Swedish Holidays

Swedish holidays: The traditional holidays in Sweden

Swedish holidays are an excellent insight into the traditions and unique culture of the country. Just like most other countries, Sweden has a variety of public days celebrated by the locals (and the occasional visitor).

In Sweden, public holidays are referred to as röda dagar, or red days — they earned this name due to the color Swedish people use to mark the days on their calendars.

Sweden also categorizes its holidays as either “Christian” or “non-Christian”. Some popular days are common all around the world, like Christmas, and Easter, while others are lesser known, like Ascension, Midsummer, and Swedish National Day. 

Let’s take a closer look at the Holidays in Sweden each year, so you know exactly what to prepare for when you plan your visit.

Holidays in Sweden: Swedish traditions

Sweden has more than a dozen “red days” to celebrate each year, and some counties and municipalities even choose to observe additional “holiday days” for the locals. 

Holidays falling on a weekend in Sweden generally aren’t celebrated another day — which is a common practice among other European countries. However, there is an exception to this rule with the “Ascension” celebration. 

Since Swedes love to party, it’s common for celebrations to begin the day before the official festivities. Many businesses close at lunch time so employees can go home to prepare for the festivities. 

If a holiday falls on a Thursday or Tuesday, many employees also get the extra day between the holiday and the weekend off too. Locals call this a “squeeze day”.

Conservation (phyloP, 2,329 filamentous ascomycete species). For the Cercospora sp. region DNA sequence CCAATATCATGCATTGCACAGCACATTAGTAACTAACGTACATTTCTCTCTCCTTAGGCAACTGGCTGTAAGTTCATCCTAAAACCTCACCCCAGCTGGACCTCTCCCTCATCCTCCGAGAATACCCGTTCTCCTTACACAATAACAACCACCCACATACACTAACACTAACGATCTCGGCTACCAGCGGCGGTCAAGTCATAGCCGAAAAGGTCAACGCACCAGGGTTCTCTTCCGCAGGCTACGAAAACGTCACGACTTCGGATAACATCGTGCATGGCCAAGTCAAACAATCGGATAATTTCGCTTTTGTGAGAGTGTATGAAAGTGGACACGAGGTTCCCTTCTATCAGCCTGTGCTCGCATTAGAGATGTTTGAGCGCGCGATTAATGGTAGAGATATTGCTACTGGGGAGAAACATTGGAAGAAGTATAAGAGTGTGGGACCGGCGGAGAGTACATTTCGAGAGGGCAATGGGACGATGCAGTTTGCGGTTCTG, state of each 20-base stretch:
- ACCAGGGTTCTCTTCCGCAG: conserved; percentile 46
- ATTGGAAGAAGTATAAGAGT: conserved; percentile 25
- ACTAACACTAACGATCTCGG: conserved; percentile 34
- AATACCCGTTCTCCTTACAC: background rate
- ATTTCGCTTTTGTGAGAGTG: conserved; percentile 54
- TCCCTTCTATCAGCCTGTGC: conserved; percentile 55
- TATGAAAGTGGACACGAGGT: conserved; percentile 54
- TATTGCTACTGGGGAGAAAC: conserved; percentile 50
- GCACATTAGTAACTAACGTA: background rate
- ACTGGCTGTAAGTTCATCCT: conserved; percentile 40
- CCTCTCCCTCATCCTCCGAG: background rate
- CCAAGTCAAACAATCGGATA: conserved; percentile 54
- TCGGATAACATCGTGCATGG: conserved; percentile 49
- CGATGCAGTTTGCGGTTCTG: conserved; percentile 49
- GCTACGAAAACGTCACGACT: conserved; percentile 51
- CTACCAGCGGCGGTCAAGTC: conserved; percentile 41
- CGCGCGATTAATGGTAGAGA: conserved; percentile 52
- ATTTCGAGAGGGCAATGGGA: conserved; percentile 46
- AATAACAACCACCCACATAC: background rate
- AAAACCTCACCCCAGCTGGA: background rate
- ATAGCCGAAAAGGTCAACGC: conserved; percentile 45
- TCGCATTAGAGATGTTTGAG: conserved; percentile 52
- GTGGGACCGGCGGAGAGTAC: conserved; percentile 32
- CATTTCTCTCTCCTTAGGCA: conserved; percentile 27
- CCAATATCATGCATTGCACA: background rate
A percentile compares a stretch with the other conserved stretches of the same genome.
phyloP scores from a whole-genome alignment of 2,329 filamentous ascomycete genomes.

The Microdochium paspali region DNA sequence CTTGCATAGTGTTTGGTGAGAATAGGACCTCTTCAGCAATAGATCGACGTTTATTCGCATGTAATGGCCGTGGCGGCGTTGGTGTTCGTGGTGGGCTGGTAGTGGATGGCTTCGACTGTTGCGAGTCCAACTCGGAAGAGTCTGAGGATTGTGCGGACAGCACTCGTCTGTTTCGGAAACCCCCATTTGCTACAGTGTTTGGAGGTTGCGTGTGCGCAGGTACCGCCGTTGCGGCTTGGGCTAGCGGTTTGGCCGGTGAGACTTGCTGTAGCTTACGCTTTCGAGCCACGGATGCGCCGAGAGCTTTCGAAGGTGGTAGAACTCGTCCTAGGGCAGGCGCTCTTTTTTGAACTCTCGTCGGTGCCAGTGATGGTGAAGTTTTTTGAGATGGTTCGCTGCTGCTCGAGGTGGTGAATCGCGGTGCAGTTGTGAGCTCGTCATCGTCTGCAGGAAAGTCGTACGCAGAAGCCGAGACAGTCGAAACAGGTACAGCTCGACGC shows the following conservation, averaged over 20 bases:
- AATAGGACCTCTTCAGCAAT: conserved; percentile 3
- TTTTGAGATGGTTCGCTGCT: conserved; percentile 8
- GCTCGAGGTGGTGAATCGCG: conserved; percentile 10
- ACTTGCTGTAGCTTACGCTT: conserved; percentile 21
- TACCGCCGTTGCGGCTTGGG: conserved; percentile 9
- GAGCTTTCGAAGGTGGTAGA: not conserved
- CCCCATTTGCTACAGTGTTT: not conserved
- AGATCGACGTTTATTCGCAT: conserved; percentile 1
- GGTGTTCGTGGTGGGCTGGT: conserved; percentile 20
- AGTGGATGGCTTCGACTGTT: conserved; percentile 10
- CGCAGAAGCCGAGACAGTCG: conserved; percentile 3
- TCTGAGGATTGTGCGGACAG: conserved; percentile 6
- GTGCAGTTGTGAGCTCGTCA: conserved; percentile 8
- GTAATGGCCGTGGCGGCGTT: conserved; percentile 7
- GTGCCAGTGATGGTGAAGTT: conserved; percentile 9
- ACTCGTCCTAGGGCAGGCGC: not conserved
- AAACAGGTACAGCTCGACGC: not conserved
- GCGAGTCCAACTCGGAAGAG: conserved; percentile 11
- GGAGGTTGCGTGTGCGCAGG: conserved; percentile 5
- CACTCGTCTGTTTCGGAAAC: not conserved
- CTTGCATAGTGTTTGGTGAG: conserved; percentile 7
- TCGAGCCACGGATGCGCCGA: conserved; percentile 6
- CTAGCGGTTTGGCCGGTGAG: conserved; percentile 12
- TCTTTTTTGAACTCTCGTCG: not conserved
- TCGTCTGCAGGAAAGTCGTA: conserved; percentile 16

Celebrating holidays in Sweden is usually a big deal. There are tons of Swedish traditions associated with public holidays, and locals follow them to the letter. Each day has its own selection of activities, unique foods to eat, and so much more. 

Let’s take a closer look at some of the biggest national holidays in Sweden. 

Date Holiday Name Swedish Name
All Saints’ Day Alla helgons dag
Father’s Day Fars dag
Christmas Eve Julafton
Christmas Day Juldagen
Second Day of Christmas Annandag jul
New Year’s Eve nyårsafton
New Year’s Day Nyårsdagen
Epiphany Trettondedag jul
Good Friday Långfredagen
Easter Sunday Påskdagen
Easter Monday Annandag påsk
Walpurgis Night Valborg
Labour Day Första Maj
Ascension Day Kristi himmelsfärds dag
The Friday after Ascension Day Himmelsfärdsdag fredag
Mother’s Day Mors dag
Pentecost Sunday pingstdagen
National Day Sveriges nationaldag
Midsummer Eve Midsommarafton
Midsummer Day Midsommardagen
Swedish Holidays

January 6th: Epiphany (Trettondedag Jul)

Epiphany is a Christian celebration in Sweden, celebrating the visit of the Magi to the young baby Jesus. The day has different celebrations depending on where you are in Sweden, but often, this day features a church service, lots of singing, and even house blessings.

There aren’t as many traditions in Sweden around Epiphany today as their used to be. The big day used to involve a “star boy” dressed in white clothing, and families used to go door to door asking for candy.